Worker of a nursing home in Concord just isn’t allowed to talk Spanish at work

A housekeeper at a Concord nursing home who was allegedly banned from speaking her native Spanish at work will receive damages as a part of a settlement together with her employer, in keeping with a federal labor regulator.

The U.S. Equal Employment Opportunity Commission, which announced the settlement, said it investigated and located evidence that Pennsylvania-based Healthcare Services Group had implemented an “English-only” policy in violation of federal civil rights law.

Following this result, the corporate, which operates in 48 states, negotiated with the housekeeper to comply with pay her damages, the commission announced on Wednesday. The amount of the damages and the name of the worker weren’t disclosed.

Employers can impose restrictions on the languages ​​spoken by their employees whether it is vital to conduct business safely or efficiently, but not for discriminatory reasons, says Rosa Salazar, acting director of the agency's Oakland office.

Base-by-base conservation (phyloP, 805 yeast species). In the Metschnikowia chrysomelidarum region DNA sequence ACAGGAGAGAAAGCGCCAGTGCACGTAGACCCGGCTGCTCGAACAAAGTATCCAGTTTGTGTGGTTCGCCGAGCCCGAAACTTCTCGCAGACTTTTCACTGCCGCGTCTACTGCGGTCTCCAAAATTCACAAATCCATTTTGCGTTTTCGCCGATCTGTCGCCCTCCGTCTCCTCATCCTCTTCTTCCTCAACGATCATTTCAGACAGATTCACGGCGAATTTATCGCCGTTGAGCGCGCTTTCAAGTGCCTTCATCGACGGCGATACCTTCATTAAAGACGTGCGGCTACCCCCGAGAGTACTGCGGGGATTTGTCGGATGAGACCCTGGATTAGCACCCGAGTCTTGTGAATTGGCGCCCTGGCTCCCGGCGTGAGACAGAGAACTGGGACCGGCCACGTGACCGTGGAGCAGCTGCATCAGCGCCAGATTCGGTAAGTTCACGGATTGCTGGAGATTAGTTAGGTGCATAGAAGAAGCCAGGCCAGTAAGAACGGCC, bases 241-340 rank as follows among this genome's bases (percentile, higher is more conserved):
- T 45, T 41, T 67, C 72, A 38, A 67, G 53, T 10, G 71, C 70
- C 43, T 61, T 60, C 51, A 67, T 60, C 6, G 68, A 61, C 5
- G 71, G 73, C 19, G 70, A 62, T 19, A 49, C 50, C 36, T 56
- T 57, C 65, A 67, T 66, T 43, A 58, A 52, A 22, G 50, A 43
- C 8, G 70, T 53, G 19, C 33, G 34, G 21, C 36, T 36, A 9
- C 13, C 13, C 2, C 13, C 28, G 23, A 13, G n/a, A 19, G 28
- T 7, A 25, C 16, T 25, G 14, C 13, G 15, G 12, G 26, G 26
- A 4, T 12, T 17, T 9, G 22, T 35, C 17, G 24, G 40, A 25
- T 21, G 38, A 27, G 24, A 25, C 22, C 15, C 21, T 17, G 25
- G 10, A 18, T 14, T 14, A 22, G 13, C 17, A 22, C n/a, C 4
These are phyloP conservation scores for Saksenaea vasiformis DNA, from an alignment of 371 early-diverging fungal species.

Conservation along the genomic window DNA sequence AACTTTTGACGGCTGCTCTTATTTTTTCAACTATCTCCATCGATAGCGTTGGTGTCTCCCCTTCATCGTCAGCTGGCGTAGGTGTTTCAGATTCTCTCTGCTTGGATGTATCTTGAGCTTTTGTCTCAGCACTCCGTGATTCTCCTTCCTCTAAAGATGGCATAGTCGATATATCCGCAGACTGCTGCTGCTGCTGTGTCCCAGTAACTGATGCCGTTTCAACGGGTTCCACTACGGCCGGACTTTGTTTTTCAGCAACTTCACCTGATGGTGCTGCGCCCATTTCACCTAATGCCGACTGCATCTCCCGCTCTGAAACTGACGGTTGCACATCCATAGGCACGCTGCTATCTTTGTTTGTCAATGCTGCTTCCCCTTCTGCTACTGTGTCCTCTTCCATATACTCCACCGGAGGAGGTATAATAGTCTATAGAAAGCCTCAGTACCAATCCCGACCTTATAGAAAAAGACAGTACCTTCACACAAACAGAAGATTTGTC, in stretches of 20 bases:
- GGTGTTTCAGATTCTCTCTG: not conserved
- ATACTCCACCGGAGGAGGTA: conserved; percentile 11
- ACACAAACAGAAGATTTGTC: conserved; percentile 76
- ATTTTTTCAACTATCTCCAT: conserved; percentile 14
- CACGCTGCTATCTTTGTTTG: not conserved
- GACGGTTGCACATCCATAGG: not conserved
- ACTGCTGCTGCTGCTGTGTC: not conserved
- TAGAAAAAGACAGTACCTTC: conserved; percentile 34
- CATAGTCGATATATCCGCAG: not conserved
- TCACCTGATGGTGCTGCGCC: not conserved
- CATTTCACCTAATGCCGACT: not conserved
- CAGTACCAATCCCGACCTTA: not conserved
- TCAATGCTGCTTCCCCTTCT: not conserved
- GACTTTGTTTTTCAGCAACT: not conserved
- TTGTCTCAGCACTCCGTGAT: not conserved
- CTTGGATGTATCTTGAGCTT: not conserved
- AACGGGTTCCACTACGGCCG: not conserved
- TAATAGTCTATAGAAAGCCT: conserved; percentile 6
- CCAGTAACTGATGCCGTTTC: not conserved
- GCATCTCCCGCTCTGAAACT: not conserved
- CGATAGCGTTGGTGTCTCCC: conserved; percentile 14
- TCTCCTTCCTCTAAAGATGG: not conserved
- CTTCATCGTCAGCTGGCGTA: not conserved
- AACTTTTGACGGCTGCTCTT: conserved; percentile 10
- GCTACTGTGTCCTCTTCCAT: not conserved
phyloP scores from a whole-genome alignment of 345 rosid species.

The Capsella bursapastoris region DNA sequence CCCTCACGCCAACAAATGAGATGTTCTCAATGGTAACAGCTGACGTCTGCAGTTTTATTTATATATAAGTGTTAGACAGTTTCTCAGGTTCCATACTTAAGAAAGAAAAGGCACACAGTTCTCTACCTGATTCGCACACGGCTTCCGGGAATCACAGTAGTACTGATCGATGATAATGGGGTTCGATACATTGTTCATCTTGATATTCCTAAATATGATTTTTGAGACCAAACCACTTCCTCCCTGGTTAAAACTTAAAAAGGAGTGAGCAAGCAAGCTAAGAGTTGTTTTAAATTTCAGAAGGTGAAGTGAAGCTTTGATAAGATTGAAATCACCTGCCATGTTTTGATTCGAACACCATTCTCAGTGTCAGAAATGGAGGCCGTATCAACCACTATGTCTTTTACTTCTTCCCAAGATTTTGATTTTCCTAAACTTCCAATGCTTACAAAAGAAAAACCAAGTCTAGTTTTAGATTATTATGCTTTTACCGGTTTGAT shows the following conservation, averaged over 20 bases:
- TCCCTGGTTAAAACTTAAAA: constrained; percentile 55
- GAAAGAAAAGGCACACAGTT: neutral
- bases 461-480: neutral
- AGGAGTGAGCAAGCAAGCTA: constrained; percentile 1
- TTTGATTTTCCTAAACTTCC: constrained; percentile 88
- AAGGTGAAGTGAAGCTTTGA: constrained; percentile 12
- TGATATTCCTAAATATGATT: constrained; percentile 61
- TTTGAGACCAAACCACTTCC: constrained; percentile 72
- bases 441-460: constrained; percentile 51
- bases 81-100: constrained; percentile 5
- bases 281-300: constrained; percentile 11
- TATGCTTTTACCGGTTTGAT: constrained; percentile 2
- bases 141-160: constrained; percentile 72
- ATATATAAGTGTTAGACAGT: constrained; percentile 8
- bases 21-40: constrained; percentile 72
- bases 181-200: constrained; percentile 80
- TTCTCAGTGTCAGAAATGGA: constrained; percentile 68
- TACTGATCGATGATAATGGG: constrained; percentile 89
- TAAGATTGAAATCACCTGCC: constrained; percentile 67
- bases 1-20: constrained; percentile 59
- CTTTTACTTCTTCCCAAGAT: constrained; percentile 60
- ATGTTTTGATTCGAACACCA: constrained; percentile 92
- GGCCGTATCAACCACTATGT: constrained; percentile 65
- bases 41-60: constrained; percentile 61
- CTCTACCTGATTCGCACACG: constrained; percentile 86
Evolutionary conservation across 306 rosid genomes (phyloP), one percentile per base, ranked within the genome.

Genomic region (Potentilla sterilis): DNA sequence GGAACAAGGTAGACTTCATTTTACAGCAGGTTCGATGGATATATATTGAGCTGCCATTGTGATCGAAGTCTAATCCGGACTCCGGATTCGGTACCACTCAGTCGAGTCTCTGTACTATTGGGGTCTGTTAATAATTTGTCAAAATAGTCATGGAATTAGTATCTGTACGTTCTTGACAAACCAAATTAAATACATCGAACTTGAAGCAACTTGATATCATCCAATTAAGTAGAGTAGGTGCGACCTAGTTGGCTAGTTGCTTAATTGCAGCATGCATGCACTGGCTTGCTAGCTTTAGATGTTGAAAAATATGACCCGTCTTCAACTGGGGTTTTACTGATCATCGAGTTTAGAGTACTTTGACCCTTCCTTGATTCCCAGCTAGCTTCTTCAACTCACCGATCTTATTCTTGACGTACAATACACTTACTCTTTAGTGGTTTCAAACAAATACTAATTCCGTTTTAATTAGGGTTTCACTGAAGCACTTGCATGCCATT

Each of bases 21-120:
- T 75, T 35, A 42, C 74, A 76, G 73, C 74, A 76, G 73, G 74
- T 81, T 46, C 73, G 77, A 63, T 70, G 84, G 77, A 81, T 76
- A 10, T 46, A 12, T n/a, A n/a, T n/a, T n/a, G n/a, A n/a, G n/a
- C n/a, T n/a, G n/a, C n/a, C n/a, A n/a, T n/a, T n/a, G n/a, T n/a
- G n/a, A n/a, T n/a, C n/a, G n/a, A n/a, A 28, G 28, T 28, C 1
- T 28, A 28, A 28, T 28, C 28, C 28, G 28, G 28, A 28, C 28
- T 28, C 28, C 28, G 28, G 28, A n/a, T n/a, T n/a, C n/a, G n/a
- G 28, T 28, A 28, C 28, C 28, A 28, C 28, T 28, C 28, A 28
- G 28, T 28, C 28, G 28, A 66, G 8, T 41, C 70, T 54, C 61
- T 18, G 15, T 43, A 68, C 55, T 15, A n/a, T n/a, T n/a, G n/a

“Customer relationships and customer preferences do not justify discriminatory actions,” Salazar said, adding that the settlement requires the corporate to coach its workforce in California “to recognize and prevent this form of national origin discrimination.”

The company didn’t reply to questions on allegations of an English-only workplace policy.

image credit :